Mid-September, and the borders are still blazing, with many of the same stalwarts continuing to shine, and a few newcomers joining the stage.
Verbena, rudbeckia, geranium, crocosmia, gaura, echinacea, monarda, nicotiana, salvia, buddleia, nepeta, dahlias and many others continue to flower their socks off, while the achillea and phlox are finally fading with a few last flowers.
The first anemones to bloom last month, Robustissima and September Charm, have tailed off in the past couple of days, while the remaining varieties have picked up the gauntlet and are still in full flower. The perfection and simplicity of Honorine Jobert’s lace handkerchief petals make it one of my firm favourites.
The sweet scented white trombones of Acidanthera sway at the front of the long border, floating above the short pink spires of Agastache Raspberry Daiquiri, with gauzy Stipa tenuissima billowing nearby.
Scabious and sedums are some of September’s superstars. The mounds of sedum (Herbstfreude) are blushing pink and are always covered in bees and butterflies.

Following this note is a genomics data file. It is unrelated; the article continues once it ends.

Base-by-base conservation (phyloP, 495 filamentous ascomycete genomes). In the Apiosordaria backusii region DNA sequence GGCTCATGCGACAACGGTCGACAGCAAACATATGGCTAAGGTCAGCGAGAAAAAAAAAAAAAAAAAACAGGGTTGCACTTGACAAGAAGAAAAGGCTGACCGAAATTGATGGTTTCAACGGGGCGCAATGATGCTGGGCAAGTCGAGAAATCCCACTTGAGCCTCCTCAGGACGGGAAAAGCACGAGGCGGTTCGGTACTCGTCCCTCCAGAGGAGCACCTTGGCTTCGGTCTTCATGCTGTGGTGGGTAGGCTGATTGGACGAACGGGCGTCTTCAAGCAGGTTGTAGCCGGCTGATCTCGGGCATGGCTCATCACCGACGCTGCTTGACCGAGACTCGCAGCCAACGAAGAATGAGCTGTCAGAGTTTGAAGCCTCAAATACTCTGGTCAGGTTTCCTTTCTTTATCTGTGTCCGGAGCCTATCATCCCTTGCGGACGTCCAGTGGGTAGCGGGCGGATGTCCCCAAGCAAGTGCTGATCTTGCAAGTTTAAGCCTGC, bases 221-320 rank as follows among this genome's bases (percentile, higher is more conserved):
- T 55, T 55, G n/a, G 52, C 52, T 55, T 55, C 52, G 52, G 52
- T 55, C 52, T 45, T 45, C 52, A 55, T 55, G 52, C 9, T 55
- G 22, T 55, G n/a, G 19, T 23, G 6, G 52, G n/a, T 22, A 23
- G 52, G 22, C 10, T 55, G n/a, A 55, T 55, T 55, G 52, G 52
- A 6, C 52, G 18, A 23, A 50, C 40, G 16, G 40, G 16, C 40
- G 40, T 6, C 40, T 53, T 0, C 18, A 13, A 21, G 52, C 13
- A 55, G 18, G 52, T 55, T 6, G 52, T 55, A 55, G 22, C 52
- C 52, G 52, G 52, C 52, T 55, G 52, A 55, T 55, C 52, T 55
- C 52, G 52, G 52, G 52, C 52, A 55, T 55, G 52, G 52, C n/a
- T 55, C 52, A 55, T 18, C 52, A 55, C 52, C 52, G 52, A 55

In this border, claret clusters of the annual Scabious ‘Fire King’ complement the similar toned buttons of the Knautia macedonica which continues to flower further down the garden, and a single ‘red button’ on one of the Pennisetum thunbergii raised from seed this spring dances in the sun.
Another result of this spring’s seed sowing frenzy is the Scabiosa columbaria ssp ochroleuca, whose ivory and green pinheads and delicate cut-leaves take over where the fading Leucanthemum nearby have left off, beside echinacea, penstemons and the last flush of a phlox. Scabiosa Clive Greaves continues to push out pale mauve flowers with frilly petticoats, and the billowing clouds of burgundy and white scabious flowers still blooming in the field border looks suspiciously like the perennial ‘Beaujolais Bonnets’, though its origins elude me at the moment. (Did I sow this perennial variety and forget? Did it spring up unbidden, a gift from the birds? A small pretty scabious began to bloom in this spot late last summer, which I presumed to be from a pack of mixed annual scabious seeds. It could perhaps just be a more precocious offspring of this…? Hmm. )
The magnificent blooms of Clematis ‘Ernest Markham’ are enjoying our September sunshine, between showers, above a jumble of purple and white flowers provided by Monarda Schneewittchen, Geranium Orion and Aster frikartii Mönch.
I’m on an almost daily aster-watch, waiting for the buds to burst open on our other varieties, though that will truly herald the change of seasons so I can wait a little longer yet.
Take a peek at more gardens on Garden Bloggers’ Bloom Day at May Dreams Gardens.